New research finds MS patients had strong T-cell activation in response to COVID-19 vaccination

Aug. 9, 2022
Study from the Tisch Multiple Sclerosis Research Center of New York shows importance of analyzing T-cell response in COVID vaccines, particularly for immunocompromised individuals.

New research, published in Frontiers in Immunology and conducted by the Tisch Multiple Sclerosis Research Center of New York, has found that multiple sclerosis (MS) patients receiving anti-CD20 therapy saw strong T-cell activation after receiving two doses of the COVID-19 vaccine.

Anti-CD20 therapies cause B-cell depletion, and MS patients receiving these therapies are considered especially vulnerable to COVID-19 due to their lower production of antibodies. This research advances the analysis of T-cell responses, particularly for MS patients, and underscores the larger need to better understand T-cell responses among immunocompromised individuals. Further research advancements may have potential implications for future vaccine designs and applications.

In a group of 43 MS patients receiving anti-CD20 therapy, the study analyzed the humoral and cellular responses to mRNA COVID-19 vaccines during the first six months after receiving the vaccines. Their responses were compared to those of a healthy control cohort of 34 individuals. After receiving both vaccine doses, MS patients saw a seroconversion rate, measuring the development of antibodies in the blood serum, of only 23.8%.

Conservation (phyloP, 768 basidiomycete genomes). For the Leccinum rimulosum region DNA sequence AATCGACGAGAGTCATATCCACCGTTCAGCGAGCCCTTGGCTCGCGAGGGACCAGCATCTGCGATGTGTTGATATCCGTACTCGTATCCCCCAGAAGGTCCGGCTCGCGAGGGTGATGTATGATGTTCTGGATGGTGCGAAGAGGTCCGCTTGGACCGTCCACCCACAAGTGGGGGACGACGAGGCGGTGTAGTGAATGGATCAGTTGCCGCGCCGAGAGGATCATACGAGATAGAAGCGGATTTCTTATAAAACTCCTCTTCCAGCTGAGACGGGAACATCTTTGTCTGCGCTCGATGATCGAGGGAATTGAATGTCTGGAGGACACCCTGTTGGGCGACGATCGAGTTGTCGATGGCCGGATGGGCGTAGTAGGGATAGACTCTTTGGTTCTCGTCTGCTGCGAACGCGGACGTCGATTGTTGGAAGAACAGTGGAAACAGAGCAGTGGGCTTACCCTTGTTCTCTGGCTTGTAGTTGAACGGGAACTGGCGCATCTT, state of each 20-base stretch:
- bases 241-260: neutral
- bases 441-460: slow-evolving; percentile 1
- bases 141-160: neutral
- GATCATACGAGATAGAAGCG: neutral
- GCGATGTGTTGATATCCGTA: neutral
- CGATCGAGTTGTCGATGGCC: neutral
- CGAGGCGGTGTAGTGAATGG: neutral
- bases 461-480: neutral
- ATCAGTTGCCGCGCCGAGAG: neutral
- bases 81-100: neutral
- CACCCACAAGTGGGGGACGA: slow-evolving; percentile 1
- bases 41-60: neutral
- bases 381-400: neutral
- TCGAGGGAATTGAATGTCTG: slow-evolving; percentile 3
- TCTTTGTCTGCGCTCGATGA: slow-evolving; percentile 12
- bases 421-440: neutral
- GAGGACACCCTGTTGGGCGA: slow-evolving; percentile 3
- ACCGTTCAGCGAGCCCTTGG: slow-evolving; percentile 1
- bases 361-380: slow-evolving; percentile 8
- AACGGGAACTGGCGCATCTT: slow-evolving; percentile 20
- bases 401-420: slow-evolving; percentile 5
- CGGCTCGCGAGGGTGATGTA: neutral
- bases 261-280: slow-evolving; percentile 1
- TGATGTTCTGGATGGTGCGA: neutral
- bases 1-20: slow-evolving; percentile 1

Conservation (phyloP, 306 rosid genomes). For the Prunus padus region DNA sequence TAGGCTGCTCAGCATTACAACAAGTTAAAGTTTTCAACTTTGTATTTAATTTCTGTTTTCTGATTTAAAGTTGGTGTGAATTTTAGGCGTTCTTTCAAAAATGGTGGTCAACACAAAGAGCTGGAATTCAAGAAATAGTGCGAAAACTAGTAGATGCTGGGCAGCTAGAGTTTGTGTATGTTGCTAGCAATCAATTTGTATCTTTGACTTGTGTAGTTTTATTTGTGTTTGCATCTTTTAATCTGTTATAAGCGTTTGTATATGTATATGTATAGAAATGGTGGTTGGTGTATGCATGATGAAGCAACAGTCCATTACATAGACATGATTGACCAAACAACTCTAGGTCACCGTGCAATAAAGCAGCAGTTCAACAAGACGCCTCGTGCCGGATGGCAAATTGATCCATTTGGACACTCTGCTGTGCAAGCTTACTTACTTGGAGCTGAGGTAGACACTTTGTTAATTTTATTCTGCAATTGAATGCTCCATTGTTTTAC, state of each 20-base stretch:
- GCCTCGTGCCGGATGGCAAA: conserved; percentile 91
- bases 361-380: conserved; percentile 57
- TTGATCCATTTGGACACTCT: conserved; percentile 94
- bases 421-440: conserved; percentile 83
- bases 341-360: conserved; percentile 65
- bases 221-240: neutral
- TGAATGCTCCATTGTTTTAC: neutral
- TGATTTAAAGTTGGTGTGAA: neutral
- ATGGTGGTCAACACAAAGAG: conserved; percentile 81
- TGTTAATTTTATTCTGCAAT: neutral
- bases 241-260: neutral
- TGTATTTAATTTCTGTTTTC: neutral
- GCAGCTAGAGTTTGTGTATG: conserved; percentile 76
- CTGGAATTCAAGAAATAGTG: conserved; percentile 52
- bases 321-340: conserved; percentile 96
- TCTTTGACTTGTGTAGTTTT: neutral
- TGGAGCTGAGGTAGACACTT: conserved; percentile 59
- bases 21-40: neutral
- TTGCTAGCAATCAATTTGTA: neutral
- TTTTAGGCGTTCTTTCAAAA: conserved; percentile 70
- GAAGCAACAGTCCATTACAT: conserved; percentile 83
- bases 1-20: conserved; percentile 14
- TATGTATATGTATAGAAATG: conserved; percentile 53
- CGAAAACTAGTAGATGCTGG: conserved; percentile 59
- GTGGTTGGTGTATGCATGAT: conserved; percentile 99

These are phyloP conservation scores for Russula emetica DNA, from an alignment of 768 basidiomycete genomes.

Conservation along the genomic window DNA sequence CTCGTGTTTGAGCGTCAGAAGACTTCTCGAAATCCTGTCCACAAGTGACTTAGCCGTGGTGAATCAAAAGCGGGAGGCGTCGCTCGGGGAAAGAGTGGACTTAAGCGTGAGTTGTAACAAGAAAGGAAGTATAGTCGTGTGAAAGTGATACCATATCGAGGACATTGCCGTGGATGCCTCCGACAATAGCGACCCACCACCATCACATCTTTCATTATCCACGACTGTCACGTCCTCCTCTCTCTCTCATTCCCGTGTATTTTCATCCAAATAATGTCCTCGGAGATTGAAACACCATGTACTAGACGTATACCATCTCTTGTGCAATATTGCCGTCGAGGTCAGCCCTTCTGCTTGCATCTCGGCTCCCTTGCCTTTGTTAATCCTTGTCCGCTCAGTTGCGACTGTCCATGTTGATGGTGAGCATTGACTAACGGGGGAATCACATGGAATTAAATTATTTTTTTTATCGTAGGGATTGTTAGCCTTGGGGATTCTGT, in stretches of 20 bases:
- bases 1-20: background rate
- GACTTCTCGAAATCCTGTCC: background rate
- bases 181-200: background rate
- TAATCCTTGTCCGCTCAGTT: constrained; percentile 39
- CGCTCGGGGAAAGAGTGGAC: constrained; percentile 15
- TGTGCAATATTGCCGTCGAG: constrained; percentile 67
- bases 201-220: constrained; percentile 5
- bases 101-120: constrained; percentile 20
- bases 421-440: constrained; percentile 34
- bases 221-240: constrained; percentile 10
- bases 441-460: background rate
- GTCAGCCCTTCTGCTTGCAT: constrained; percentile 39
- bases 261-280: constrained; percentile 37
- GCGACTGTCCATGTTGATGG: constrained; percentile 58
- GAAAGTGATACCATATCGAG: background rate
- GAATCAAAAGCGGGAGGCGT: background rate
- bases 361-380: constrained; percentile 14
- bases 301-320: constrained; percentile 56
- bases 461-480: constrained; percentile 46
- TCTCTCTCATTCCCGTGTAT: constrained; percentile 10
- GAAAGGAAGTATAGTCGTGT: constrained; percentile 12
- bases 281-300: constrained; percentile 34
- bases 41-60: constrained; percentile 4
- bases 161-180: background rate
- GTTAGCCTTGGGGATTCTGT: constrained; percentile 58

However, the study found strong T-cell activation across MS patients, with no difference in T-cell response regardless of the patient’s form of MS (relapsing remitting versus progressive MS), anti-CD20 therapy administered (Rituximab versus Ocrelizumab), and the type of mRNA-based vaccine received (Pfizer versus Moderna).

Additionally, even with subjects who had severe B-cell depletion and failed seroconversion, the study found significantly higher SARS-CoV-2 spike-specific T-cell cytokine release and strong T-cell proliferation capacity compared to controls. Consequently, the study’s findings suggest that the vaccine may generate a partially adaptive immune response, driven by a functionally competent T-cell arm, in MS patients with B-cell depletion.

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